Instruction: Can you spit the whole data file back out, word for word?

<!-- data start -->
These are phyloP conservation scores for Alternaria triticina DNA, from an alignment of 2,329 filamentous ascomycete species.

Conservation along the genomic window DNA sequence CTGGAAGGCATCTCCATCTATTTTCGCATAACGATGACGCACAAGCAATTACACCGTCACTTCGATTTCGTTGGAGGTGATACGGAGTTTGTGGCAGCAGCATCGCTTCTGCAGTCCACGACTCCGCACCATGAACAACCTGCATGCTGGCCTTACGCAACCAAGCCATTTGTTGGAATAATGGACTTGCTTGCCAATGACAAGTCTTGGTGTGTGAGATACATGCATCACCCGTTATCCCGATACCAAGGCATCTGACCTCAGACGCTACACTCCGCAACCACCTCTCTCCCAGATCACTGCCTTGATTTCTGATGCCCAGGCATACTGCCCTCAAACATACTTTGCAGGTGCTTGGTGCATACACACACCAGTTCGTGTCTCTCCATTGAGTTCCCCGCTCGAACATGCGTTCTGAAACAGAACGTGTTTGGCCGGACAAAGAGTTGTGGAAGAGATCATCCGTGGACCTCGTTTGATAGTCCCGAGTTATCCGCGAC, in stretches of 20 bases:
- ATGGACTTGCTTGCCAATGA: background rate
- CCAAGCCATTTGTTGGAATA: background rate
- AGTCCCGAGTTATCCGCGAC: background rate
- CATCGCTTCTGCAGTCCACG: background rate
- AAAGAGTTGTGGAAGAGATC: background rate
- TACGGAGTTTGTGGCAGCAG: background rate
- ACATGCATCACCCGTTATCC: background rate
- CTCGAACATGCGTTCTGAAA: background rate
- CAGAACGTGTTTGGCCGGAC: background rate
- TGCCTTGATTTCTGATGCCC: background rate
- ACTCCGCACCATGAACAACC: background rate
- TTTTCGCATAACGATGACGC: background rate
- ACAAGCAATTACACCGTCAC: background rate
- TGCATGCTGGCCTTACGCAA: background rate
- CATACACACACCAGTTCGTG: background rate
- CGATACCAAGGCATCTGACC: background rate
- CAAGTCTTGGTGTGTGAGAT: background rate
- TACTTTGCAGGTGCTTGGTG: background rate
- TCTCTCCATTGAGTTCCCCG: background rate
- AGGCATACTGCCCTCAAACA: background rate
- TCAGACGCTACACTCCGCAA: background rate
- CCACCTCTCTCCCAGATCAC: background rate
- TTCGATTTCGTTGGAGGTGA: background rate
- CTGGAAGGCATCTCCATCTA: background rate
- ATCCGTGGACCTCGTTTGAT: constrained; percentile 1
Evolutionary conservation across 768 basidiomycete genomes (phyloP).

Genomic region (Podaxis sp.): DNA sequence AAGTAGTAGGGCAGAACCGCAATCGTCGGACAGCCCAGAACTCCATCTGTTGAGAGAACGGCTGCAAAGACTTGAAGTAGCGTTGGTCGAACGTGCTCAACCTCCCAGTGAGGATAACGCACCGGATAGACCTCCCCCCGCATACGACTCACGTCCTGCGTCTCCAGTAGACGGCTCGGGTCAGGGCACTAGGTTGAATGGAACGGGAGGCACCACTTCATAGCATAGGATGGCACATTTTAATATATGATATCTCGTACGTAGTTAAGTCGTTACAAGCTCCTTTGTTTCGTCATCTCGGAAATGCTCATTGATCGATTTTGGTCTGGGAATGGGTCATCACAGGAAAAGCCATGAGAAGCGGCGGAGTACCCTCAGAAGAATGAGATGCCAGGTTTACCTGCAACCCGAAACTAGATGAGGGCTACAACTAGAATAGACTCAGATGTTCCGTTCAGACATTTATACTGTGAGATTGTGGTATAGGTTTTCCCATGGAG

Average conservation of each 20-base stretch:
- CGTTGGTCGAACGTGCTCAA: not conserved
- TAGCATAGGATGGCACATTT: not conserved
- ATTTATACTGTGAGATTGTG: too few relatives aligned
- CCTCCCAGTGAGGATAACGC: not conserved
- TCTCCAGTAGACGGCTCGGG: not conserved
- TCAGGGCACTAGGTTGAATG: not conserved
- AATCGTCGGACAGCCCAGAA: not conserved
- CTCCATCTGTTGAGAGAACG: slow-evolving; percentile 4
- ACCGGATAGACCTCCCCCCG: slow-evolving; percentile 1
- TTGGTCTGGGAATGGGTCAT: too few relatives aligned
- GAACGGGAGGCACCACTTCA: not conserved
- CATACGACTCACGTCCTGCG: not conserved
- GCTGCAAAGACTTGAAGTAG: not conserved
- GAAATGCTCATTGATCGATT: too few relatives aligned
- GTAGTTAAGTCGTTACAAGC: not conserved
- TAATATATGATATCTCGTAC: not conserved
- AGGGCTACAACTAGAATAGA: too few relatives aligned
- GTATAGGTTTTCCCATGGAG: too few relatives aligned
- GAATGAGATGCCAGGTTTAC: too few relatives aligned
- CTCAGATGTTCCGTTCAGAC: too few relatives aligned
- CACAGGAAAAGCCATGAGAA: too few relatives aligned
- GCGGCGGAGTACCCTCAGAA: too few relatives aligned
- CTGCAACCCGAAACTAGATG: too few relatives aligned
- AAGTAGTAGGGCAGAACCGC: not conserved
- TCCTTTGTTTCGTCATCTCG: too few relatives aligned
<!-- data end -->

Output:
These are phyloP conservation scores for Alternaria triticina DNA, from an alignment of 2,329 filamentous ascomycete species.

Conservation along the genomic window DNA sequence CTGGAAGGCATCTCCATCTATTTTCGCATAACGATGACGCACAAGCAATTACACCGTCACTTCGATTTCGTTGGAGGTGATACGGAGTTTGTGGCAGCAGCATCGCTTCTGCAGTCCACGACTCCGCACCATGAACAACCTGCATGCTGGCCTTACGCAACCAAGCCATTTGTTGGAATAATGGACTTGCTTGCCAATGACAAGTCTTGGTGTGTGAGATACATGCATCACCCGTTATCCCGATACCAAGGCATCTGACCTCAGACGCTACACTCCGCAACCACCTCTCTCCCAGATCACTGCCTTGATTTCTGATGCCCAGGCATACTGCCCTCAAACATACTTTGCAGGTGCTTGGTGCATACACACACCAGTTCGTGTCTCTCCATTGAGTTCCCCGCTCGAACATGCGTTCTGAAACAGAACGTGTTTGGCCGGACAAAGAGTTGTGGAAGAGATCATCCGTGGACCTCGTTTGATAGTCCCGAGTTATCCGCGAC, in stretches of 20 bases:
- ATGGACTTGCTTGCCAATGA: background rate
- CCAAGCCATTTGTTGGAATA: background rate
- AGTCCCGAGTTATCCGCGAC: background rate
- CATCGCTTCTGCAGTCCACG: background rate
- AAAGAGTTGTGGAAGAGATC: background rate
- TACGGAGTTTGTGGCAGCAG: background rate
- ACATGCATCACCCGTTATCC: background rate
- CTCGAACATGCGTTCTGAAA: background rate
- CAGAACGTGTTTGGCCGGAC: background rate
- TGCCTTGATTTCTGATGCCC: background rate
- ACTCCGCACCATGAACAACC: background rate
- TTTTCGCATAACGATGACGC: background rate
- ACAAGCAATTACACCGTCAC: background rate
- TGCATGCTGGCCTTACGCAA: background rate
- CATACACACACCAGTTCGTG: background rate
- CGATACCAAGGCATCTGACC: background rate
- CAAGTCTTGGTGTGTGAGAT: background rate
- TACTTTGCAGGTGCTTGGTG: background rate
- TCTCTCCATTGAGTTCCCCG: background rate
- AGGCATACTGCCCTCAAACA: background rate
- TCAGACGCTACACTCCGCAA: background rate
- CCACCTCTCTCCCAGATCAC: background rate
- TTCGATTTCGTTGGAGGTGA: background rate
- CTGGAAGGCATCTCCATCTA: background rate
- ATCCGTGGACCTCGTTTGAT: constrained; percentile 1
Evolutionary conservation across 768 basidiomycete genomes (phyloP).

Genomic region (Podaxis sp.): DNA sequence AAGTAGTAGGGCAGAACCGCAATCGTCGGACAGCCCAGAACTCCATCTGTTGAGAGAACGGCTGCAAAGACTTGAAGTAGCGTTGGTCGAACGTGCTCAACCTCCCAGTGAGGATAACGCACCGGATAGACCTCCCCCCGCATACGACTCACGTCCTGCGTCTCCAGTAGACGGCTCGGGTCAGGGCACTAGGTTGAATGGAACGGGAGGCACCACTTCATAGCATAGGATGGCACATTTTAATATATGATATCTCGTACGTAGTTAAGTCGTTACAAGCTCCTTTGTTTCGTCATCTCGGAAATGCTCATTGATCGATTTTGGTCTGGGAATGGGTCATCACAGGAAAAGCCATGAGAAGCGGCGGAGTACCCTCAGAAGAATGAGATGCCAGGTTTACCTGCAACCCGAAACTAGATGAGGGCTACAACTAGAATAGACTCAGATGTTCCGTTCAGACATTTATACTGTGAGATTGTGGTATAGGTTTTCCCATGGAG

Average conservation of each 20-base stretch:
- CGTTGGTCGAACGTGCTCAA: not conserved
- TAGCATAGGATGGCACATTT: not conserved
- ATTTATACTGTGAGATTGTG: too few relatives aligned
- CCTCCCAGTGAGGATAACGC: not conserved
- TCTCCAGTAGACGGCTCGGG: not conserved
- TCAGGGCACTAGGTTGAATG: not conserved
- AATCGTCGGACAGCCCAGAA: not conserved
- CTCCATCTGTTGAGAGAACG: slow-evolving; percentile 4
- ACCGGATAGACCTCCCCCCG: slow-evolving; percentile 1
- TTGGTCTGGGAATGGGTCAT: too few relatives aligned
- GAACGGGAGGCACCACTTCA: not conserved
- CATACGACTCACGTCCTGCG: not conserved
- GCTGCAAAGACTTGAAGTAG: not conserved
- GAAATGCTCATTGATCGATT: too few relatives aligned
- GTAGTTAAGTCGTTACAAGC: not conserved
- TAATATATGATATCTCGTAC: not conserved
- AGGGCTACAACTAGAATAGA: too few relatives aligned
- GTATAGGTTTTCCCATGGAG: too few relatives aligned
- GAATGAGATGCCAGGTTTAC: too few relatives aligned
- CTCAGATGTTCCGTTCAGAC: too few relatives aligned
- CACAGGAAAAGCCATGAGAA: too few relatives aligned
- GCGGCGGAGTACCCTCAGAA: too few relatives aligned
- CTGCAACCCGAAACTAGATG: too few relatives aligned
- AAGTAGTAGGGCAGAACCGC: not conserved
- TCCTTTGTTTCGTCATCTCG: too few relatives aligned